The smart grid, in a nutshell, is a way to transmit and distribute electricity by electronic means. Data and communication becomes a two-way street, with consumers (you and I) able to control how much electricity we use and when we use it. This means more than being able to switch lights on and off whenever you like. It's about knowing when is the best time to use the electricity in order to save money and reduce the stress and strain on the power grid.
Sounds good, but massive, cascading blackouts aside, what, might you ask, is wrong with the current system? While other forms of power and technology have catapulted through the years (think 8-tracks to iPods), electricity has been stagnant, changing very little in the past century. In addition to being outdated, power plants and transmission lines are aging, meaning they have difficulty handling current electricity needs, let alone the ever-growing demand. While demand may not be reduced any time soon, it can still be "organized" in that both power companies and consumers can avoid overtaxing the system during periods of peak demand.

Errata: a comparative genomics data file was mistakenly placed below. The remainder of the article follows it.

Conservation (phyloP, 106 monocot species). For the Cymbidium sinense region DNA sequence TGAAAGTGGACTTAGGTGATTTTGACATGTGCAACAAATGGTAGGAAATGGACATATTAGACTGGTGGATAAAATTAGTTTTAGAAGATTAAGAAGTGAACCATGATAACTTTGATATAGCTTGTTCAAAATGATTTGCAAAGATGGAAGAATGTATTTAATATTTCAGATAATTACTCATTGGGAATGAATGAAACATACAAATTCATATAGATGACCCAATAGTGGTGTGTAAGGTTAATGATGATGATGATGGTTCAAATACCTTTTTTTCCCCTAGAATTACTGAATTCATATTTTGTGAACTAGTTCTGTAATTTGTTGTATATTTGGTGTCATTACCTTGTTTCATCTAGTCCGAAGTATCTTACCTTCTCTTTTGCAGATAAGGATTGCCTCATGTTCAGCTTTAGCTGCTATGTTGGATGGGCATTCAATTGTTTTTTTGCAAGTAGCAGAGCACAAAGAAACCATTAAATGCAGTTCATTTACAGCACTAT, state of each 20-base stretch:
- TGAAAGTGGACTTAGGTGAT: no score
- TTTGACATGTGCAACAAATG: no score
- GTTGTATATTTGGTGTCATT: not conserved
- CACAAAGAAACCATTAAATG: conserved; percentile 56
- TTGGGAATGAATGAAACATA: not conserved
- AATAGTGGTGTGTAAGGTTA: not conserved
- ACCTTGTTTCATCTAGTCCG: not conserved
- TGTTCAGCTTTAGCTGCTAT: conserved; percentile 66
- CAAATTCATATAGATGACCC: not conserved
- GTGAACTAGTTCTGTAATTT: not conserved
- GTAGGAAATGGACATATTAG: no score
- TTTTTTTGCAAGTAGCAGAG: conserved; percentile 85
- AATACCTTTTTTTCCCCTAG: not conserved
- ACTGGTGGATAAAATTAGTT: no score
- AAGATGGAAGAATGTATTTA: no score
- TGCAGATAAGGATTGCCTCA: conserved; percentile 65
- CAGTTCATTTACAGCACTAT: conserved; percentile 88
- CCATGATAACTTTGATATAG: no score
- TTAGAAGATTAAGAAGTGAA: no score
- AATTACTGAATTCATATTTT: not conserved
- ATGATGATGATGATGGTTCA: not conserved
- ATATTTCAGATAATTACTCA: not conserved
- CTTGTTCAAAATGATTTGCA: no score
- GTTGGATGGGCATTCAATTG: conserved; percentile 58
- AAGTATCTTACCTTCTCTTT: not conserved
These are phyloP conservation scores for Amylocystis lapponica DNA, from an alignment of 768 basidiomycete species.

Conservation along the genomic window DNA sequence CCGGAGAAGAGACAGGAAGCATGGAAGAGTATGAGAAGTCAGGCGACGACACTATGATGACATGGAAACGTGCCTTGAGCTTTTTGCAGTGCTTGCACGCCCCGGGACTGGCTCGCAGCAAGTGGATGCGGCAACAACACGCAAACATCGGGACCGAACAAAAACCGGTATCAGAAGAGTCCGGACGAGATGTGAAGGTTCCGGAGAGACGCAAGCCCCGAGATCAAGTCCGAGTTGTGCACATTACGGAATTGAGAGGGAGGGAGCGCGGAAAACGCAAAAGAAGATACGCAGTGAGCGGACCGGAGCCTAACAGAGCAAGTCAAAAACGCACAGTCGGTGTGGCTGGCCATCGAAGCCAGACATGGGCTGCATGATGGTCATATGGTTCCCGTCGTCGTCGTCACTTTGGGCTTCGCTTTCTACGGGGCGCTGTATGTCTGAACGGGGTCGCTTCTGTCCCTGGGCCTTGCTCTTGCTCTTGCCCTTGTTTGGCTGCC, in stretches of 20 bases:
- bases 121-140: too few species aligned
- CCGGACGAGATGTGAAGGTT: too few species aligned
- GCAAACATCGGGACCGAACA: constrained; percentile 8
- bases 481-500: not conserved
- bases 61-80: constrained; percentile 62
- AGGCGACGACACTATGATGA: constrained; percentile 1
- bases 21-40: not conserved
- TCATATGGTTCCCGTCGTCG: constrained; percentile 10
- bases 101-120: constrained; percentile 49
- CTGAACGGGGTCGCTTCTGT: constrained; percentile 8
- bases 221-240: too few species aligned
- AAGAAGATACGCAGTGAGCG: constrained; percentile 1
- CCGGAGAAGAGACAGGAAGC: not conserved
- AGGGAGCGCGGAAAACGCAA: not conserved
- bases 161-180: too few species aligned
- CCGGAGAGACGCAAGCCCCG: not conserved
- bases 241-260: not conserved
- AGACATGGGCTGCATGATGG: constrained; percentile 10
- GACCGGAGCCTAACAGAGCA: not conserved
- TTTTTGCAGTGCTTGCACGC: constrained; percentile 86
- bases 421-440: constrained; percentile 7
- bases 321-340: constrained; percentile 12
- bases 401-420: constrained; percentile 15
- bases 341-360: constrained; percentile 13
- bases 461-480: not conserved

"According to projections from America's Energy Information Administration, electricity around the world will nearly double from about 17.3 trillion kWh in 2005 to 33.3 trillion kWh in 2030."1
The projection for the US alone is 5.15 trillion kWh. Clearly, if we will require fifteen percent of the world's electricity, we need a better system. One solution could be to add more power lines, but the aging system would still be overwhelmed. So instead of a quick fix, a more reliable, permanent solution is needed.
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